Saturday Excerpt: Red Clover Inn by Carla Neggers

It doesn’t hit shelves until April, but that doesn’t mean you can’t get a head start right now. Check out the latest book from Carla Neggers, Red Clover In!

About Red Clover Inn:

New York Times bestselling author Carla Neggers delivers an irresistible story about love, family and finding a place to call home… 

Marine archaeologist Charlotte Bennett is no stranger to risk, but her dives into sunken wreckage are always meticulously planned. However, being the maid of honor in her cousin Samantha’s English wedding gives her a new perspective on her life as a nomad who’s given up on romance altogether. Though an encounter with roguish wedding guest Greg Rawlings leaves her unsettled, the other people she meets make a trip to the tranquil town of Knights Bridge, Massachusetts, enticing. Acting on impulse, Charlotte offers to house-sit at Red Clover Inn while Sam and Justin Sloan are away on their honeymoon.

The quaint inn isn’t open to the public yet and Charlotte will have quiet time to plan her next project. It might also give her a chance to see how her cousin found love and a sense of family. But the peace is immediately disrupted when Greg shows up at the inn. The Diplomatic Security Service agent lives a dangerous life, and he, too, wants to clear his head before his next assignment. Juggling work, raising his two teenage children and nursing a wounded heart has left him jaded, and the last thing he expects is to find himself falling for the willful Charlotte. As the attraction between them flares, Charlotte realizes she might be in too deep. And each of them must decide if they can put love first before it’s too late.

***

The Cotswolds, England

Charlotte Bennett was no stranger to trouble but never had she encountered it in the form of a US fed­ eral agent who was exhausted, somewhat inebriated or both. “Agent Rawlings.” She paused, debating

the wisdom of continuing. “Are you by any chance armed?”

“Armed with a smile.”

And smile he did, as if to prove his point. It was a casually sexy smile, his turquoise eyes crinkling at the corners. Charlotte didn’t know when and where a federal agent was supposed to carry a weapon, but certainly not while drinking beer at a party the night before her cousin’s wedding in a quiet village in En­ gland. She couldn’t see a weapon but he could easily have one under the jacket he wore over a charcoal­ gray lightweight sweater. He had ultrashort­ cropped dark auburn hair and looked as if he knew his way around weapons of all kinds.

“No worries, okay? I’m not in the UK on official business. You’re safe with me.”

He was amused. She could tell. She’d arrived at the party late and had chosen a small table by a window slightly open to the damp June evening. She’d had exactly two sips of her wine, a lovely, chilled white, when he sat next to her on the cush­ ioned bench, placed his near­empty beer glass on the small table and introduced himself as Greg Rawl­ ings. Charlotte had recognized his name as the fed­ eral agent Samantha, her cousin whose wedding was tomorrow, had mentioned was a last­minute guest.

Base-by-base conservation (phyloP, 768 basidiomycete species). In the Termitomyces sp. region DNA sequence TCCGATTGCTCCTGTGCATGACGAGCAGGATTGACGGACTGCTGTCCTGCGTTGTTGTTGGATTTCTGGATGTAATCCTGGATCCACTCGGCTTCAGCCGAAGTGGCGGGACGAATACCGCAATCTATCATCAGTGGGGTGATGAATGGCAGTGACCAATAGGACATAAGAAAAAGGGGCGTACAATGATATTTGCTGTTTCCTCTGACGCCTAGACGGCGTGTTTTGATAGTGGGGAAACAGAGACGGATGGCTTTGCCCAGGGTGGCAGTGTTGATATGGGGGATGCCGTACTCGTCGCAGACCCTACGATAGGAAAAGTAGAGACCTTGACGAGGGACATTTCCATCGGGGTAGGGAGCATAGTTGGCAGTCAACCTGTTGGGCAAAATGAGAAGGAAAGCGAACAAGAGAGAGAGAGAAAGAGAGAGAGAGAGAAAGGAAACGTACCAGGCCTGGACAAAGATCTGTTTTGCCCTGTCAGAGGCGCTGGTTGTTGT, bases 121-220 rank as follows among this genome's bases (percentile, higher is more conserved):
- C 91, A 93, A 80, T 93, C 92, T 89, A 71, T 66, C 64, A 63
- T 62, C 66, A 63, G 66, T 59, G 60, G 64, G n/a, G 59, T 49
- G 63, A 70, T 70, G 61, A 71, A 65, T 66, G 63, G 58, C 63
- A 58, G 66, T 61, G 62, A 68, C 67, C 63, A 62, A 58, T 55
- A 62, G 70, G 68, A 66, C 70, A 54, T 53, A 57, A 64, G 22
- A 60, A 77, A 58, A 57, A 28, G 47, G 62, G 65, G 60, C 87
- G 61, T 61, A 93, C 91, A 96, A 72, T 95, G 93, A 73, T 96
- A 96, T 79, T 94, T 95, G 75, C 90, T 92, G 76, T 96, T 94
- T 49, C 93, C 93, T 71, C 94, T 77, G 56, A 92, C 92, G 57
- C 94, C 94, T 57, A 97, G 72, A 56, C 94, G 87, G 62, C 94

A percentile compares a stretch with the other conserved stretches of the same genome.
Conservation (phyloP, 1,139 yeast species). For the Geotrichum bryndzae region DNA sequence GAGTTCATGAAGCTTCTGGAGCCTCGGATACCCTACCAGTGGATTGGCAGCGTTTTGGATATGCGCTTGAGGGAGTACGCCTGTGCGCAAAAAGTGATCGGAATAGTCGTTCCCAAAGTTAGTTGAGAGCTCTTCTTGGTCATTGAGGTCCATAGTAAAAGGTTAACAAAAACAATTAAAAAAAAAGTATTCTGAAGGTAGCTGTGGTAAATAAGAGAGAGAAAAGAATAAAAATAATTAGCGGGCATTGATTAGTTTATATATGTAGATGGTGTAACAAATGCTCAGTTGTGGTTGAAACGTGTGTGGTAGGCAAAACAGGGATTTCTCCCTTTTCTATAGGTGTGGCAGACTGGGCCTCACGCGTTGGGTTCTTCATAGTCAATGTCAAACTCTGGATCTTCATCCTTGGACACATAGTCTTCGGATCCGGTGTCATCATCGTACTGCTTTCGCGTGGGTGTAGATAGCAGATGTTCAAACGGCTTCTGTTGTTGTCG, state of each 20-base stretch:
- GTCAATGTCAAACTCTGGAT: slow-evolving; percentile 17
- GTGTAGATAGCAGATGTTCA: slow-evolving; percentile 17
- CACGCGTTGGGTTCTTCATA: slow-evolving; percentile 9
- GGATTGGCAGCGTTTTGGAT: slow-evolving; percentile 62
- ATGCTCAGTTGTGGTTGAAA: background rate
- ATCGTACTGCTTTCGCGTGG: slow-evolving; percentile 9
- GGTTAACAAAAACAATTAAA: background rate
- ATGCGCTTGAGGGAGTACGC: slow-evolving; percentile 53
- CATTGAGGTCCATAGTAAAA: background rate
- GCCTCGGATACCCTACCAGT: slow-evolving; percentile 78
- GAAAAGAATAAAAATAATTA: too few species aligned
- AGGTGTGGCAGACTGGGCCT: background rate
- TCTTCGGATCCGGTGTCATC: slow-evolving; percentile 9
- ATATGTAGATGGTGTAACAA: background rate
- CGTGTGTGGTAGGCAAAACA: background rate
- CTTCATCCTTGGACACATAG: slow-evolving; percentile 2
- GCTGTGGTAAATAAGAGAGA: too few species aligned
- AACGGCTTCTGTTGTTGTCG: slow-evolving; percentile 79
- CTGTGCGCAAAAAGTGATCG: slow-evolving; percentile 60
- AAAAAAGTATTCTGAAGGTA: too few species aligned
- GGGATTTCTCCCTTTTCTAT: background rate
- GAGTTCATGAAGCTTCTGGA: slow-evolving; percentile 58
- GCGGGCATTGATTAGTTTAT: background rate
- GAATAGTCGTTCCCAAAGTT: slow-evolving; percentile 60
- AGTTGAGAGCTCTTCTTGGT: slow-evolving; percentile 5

Charlotte took her third sip of her wine. “You know, I didn’t invite you to join me.”

“You can kick me out if you want,” he said with a yawn. “I’ll go quietly.”

He didn’t look as if he did anything quietly unless it suited him. “Agent Rawlings—”

“Call me Greg. What’s your name?” “Charlotte. Charlotte Bennett.”

“Ah. Another Bennett. Live here or in the US?” “I’m American but I live in Scotland.” For now,

she added silently.

“Well, Lottie, you need to kick back and relax.” He was having fun. Definitely. She wanted to have fun but she wasn’t in the mood, at least not yet. Once she saw Samantha and got into the spirit of the wed­ ding festivities, maybe. But she didn’t like weddings.

“It’s Charlotte,” she said. “Don’t call me Lottie again.”

Greg Rawlings smiled, his eyes half­closed. “Or… what?”

He knew he was sexy. Totally knew it. She re­ turned his smile. “I promised my family I wouldn’t get in a bar fight tonight.”

“You’ve been in bar fights, Char?”

“Not in a while. And Char isn’t going to work, either. Charlotte. That’s it.”

“As in Charlotte’s Web?”

“No. As in my parents liked the name.”

“Is Charlotte the spider? I don’t remember. I guess it makes sense she’d be the spider, or why would it be her web?”

Charlotte didn’t respond. She watched him fight back another yawn. Maybe he wasn’t inebriated— maybe he was just tired. He’d sat at her table with­ out invitation, but there weren’t enough tables for the number of guests, deliberately so, she knew, because the idea behind the party was for guests to mingle ahead of tomorrow’s wedding. She’d assumed he’d had too much to drink and had picked an argument with him.

Maybe argument was too strong. She’d walked into the Cotswolds pub and found her way to the private­function room intensely aware she needed a distraction. She’d hoped a glass of white wine would do the trick. Then enter a fit, muscular federal agent with attitude.

Maybe he needed a distraction, too. Sparring with her certainly didn’t intimidate him or even seem to bother him. One of those guys who always thought he had the upper hand. She supposed it was a strength in a federal agent, if not necessarily in a drinking mate.

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